Refine your thesis statement. After you've done the research, reflect back over the chosen topic. At this point, it's essential to pinpoint the single, strong idea you'll be discussing, your assertion that you believe you can defend throughout the paper and that makes it clear to a reader what they're about to learn about and be given a sound conclusion on.
Your thesis statement is the spine of your essay, the idea that you'll go on to defend in the paragraphs that follow.
Essentials of How to Write a Term Paper
Serve it up half-baked and the remainder of the paper is bound to be flavorless. Construct a thesis that your research has proven is interesting to you — that way, backing it up won't be such a bore. Once you're satisfied that your topic is sound and clarified, proceed to writing your first draft. And nor does the thesis statement, necessarily. Allow room for flexibility as you continue working through both the research and the writing, as you may wish to make changes that align with the ideas forming in your mind and the discoveries you continue to unearth.
On the other hand, do be careful not to be a continuous seeker who never alights upon a single idea for fear of confinement. At some point you are going to have to say: "Enough is enough to make my point here! Develop an outline for the paper. Some people can work on a term paper skipping this step; they're a rare and often time-pressed breed. It is far better to have an outline sketched out so that you know where you're headed, just as a road map helps you to know where you're going from A to B.
Like the entire paper, the outline is not set in stone but subject to changes. However, it does give you a sense of structure and a framework to fall back on when you lose your way mid paper and it also serves as the skeleton of your paper, and the rest is just filling in the details. There are different approaches to developing an outline and you may even have your own personal, preferred method. Descriptive or explanatory paragraphs following the introduction, setting the background or theme.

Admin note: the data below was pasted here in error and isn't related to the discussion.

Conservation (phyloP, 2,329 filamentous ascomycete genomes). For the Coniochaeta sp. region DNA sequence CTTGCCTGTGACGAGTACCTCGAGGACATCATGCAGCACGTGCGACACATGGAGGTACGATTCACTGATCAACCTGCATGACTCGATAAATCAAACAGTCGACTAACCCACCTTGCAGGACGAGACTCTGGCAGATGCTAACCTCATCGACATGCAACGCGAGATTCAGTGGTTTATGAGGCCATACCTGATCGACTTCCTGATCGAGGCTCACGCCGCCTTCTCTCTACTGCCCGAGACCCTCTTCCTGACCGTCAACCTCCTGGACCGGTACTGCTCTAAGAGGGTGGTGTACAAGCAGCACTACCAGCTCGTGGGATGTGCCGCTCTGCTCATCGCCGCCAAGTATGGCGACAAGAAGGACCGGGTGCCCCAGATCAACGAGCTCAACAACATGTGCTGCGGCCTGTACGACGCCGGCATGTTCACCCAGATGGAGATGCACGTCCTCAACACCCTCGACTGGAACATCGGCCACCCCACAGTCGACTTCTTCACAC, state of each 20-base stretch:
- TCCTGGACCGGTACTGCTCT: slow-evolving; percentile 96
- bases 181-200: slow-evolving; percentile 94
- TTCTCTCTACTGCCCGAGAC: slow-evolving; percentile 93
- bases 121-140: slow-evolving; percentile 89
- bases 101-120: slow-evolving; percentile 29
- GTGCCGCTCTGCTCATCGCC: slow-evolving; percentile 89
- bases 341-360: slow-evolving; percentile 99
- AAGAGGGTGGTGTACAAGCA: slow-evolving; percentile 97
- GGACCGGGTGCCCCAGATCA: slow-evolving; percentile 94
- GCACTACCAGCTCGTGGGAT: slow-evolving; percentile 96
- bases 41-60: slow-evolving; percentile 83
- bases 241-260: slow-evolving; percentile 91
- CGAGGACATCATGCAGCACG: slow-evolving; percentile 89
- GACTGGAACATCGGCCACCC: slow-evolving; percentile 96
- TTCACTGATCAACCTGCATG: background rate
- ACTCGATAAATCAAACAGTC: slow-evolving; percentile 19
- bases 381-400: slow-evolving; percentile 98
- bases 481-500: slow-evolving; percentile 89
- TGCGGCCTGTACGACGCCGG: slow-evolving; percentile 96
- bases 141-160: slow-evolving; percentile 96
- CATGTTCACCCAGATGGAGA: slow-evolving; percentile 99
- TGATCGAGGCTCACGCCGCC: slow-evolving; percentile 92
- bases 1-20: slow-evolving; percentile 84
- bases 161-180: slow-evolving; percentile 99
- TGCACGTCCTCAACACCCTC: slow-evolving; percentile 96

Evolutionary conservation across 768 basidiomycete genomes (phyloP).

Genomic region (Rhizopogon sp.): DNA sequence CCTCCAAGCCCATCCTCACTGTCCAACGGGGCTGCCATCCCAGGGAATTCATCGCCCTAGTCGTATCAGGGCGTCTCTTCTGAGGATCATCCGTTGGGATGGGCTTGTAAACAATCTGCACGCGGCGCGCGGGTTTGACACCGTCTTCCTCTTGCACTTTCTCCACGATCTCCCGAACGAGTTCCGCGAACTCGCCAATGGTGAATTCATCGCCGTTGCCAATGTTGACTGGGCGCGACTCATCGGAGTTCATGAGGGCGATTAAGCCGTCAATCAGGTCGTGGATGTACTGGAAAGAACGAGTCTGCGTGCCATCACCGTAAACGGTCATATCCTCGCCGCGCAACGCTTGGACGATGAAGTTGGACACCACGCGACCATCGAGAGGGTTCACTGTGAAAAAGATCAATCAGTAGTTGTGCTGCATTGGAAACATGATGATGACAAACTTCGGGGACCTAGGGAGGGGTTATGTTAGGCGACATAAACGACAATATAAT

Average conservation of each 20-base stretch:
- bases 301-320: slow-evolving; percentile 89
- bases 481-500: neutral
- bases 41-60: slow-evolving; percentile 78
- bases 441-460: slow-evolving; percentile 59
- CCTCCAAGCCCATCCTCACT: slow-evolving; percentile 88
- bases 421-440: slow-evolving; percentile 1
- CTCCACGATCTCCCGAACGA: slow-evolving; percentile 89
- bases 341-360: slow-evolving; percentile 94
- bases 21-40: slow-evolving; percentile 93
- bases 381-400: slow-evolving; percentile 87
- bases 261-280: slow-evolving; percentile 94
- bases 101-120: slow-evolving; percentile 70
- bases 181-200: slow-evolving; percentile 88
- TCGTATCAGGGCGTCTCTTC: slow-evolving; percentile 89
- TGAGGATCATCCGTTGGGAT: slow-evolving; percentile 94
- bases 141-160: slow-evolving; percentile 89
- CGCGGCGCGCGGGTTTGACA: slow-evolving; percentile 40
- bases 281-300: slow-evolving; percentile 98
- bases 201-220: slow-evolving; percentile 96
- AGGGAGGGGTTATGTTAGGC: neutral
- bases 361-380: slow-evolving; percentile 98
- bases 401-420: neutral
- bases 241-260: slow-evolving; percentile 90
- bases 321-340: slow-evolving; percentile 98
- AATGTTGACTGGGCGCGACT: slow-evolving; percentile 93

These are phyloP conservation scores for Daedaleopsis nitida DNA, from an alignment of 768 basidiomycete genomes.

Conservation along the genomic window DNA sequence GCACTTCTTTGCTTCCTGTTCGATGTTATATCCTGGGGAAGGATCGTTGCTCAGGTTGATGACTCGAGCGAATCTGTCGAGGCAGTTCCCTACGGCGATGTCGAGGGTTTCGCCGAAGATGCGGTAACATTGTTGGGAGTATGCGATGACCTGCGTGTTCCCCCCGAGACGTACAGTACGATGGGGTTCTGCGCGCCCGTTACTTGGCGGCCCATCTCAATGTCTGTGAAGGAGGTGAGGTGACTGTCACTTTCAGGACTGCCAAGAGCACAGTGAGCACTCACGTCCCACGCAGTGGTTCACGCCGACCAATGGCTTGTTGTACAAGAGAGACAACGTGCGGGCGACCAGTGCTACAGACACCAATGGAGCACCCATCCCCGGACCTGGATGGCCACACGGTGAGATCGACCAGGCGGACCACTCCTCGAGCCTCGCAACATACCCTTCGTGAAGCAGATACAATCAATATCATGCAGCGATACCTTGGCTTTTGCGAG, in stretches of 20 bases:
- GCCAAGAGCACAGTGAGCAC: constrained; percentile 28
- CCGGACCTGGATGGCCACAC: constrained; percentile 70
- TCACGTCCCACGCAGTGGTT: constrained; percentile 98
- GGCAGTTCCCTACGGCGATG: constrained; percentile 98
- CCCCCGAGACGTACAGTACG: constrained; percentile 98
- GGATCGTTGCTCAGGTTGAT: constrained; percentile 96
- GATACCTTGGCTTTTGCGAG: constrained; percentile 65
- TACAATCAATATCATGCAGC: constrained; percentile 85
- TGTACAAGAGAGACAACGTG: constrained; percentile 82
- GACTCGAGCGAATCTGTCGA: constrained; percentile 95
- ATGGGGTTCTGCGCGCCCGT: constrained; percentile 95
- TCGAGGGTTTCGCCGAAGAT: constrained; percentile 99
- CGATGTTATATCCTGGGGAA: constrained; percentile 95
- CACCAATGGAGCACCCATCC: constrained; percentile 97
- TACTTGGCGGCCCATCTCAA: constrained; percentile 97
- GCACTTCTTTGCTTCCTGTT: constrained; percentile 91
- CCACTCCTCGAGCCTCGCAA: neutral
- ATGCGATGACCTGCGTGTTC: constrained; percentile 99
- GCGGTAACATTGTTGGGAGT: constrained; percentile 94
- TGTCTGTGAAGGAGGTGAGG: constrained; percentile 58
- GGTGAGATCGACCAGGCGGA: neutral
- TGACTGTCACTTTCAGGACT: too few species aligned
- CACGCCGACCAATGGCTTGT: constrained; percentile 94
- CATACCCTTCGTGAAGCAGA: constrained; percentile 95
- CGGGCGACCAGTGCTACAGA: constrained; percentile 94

Using your research, write out the main idea for each body paragraph. Any outstanding questions or points you're not yet sure about. See How to write an outline for more details. Make your point in the introduction. The introductory paragraph is challenging but avoid turning it into a hurdle. Of all the paper, this is the part often most likely to be rewritten as you continue working through the paper and experience changes of direction, flow and outcome.
As such, see it as simply a means of getting started and remind yourself that it's always revisable. This approach allows you the freedom to mess it up but rectify it as needed. Try using HIT as the means for getting your introduction underway:  H ook the reader using a question or a quote. Or perhaps relate a curious anecdote that will eventually make absolute sense to the reader in the context of the thesis.
I ntroduce your topic. Be succinct, clear and straightforward. T hesis statement. This should have been clarified already in the previous step. Don't forget to define the words contained in the question! Words like " globalization " have many differing meanings and it's important to state which ones you'll be using as part of your introductory section.
Convince the reader with your body paragraphs. Make sure each paragraph supports your argument in a new way. Not sure your body's up to task? Try isolating the first sentence of each paragraph; together, they should read like a list of evidence that proves your thesis. Try to relate the actual subject of the essay say, Plato's Symposium to a tangentially related issue you happen to know something about say, the growing trend of free-wheeling hookups in frat parties. Conclude with strength. O ne important detail which is usually found in your last paragraph.
C onclude — wrap it up. C lincher — where you give the reader something left to think about. Show some style. Using outside sources? Each has a precise notation system, so if you're unsure of the rules, check the manual online versions are available at owl. Peppering quotes throughout your text is certainly a good way to help make your point, but don't overdo it and take care not to use so many quotes as the embodiment of your points that you're basically allowing other authors to make the point and write the paper for you.
Avoid cutting and pasting from other people's arguments.